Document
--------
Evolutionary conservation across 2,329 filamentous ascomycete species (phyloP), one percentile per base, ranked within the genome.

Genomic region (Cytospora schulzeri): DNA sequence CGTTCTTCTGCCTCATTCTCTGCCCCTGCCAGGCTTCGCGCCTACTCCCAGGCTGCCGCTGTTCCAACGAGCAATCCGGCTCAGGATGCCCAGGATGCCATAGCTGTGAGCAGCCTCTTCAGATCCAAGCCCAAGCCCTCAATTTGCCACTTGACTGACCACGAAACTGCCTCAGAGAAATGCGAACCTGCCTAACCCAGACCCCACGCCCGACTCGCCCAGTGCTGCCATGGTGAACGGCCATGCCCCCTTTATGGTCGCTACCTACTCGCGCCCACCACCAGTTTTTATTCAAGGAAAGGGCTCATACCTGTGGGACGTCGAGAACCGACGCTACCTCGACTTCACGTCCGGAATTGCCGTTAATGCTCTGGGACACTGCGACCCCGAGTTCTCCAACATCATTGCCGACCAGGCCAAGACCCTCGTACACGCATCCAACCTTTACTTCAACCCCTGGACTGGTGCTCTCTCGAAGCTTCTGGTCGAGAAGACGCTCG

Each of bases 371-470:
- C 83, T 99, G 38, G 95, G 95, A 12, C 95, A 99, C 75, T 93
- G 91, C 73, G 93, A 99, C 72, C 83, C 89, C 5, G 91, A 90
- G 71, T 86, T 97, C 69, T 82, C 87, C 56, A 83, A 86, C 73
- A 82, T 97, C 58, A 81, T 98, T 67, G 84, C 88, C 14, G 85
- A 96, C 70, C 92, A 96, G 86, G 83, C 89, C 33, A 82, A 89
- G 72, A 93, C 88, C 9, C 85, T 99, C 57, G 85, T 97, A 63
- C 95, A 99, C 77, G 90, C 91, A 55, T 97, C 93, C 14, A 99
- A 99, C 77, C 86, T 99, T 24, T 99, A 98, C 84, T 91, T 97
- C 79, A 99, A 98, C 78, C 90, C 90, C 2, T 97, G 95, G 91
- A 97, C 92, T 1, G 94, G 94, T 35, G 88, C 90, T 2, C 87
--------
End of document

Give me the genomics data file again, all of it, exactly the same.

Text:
Evolutionary conservation across 2,329 filamentous ascomycete species (phyloP), one percentile per base, ranked within the genome.

Genomic region (Cytospora schulzeri): DNA sequence CGTTCTTCTGCCTCATTCTCTGCCCCTGCCAGGCTTCGCGCCTACTCCCAGGCTGCCGCTGTTCCAACGAGCAATCCGGCTCAGGATGCCCAGGATGCCATAGCTGTGAGCAGCCTCTTCAGATCCAAGCCCAAGCCCTCAATTTGCCACTTGACTGACCACGAAACTGCCTCAGAGAAATGCGAACCTGCCTAACCCAGACCCCACGCCCGACTCGCCCAGTGCTGCCATGGTGAACGGCCATGCCCCCTTTATGGTCGCTACCTACTCGCGCCCACCACCAGTTTTTATTCAAGGAAAGGGCTCATACCTGTGGGACGTCGAGAACCGACGCTACCTCGACTTCACGTCCGGAATTGCCGTTAATGCTCTGGGACACTGCGACCCCGAGTTCTCCAACATCATTGCCGACCAGGCCAAGACCCTCGTACACGCATCCAACCTTTACTTCAACCCCTGGACTGGTGCTCTCTCGAAGCTTCTGGTCGAGAAGACGCTCG

Each of bases 371-470:
- C 83, T 99, G 38, G 95, G 95, A 12, C 95, A 99, C 75, T 93
- G 91, C 73, G 93, A 99, C 72, C 83, C 89, C 5, G 91, A 90
- G 71, T 86, T 97, C 69, T 82, C 87, C 56, A 83, A 86, C 73
- A 82, T 97, C 58, A 81, T 98, T 67, G 84, C 88, C 14, G 85
- A 96, C 70, C 92, A 96, G 86, G 83, C 89, C 33, A 82, A 89
- G 72, A 93, C 88, C 9, C 85, T 99, C 57, G 85, T 97, A 63
- C 95, A 99, C 77, G 90, C 91, A 55, T 97, C 93, C 14, A 99
- A 99, C 77, C 86, T 99, T 24, T 99, A 98, C 84, T 91, T 97
- C 79, A 99, A 98, C 78, C 90, C 90, C 2, T 97, G 95, G 91
- A 97, C 92, T 1, G 94, G 94, T 35, G 88, C 90, T 2, C 87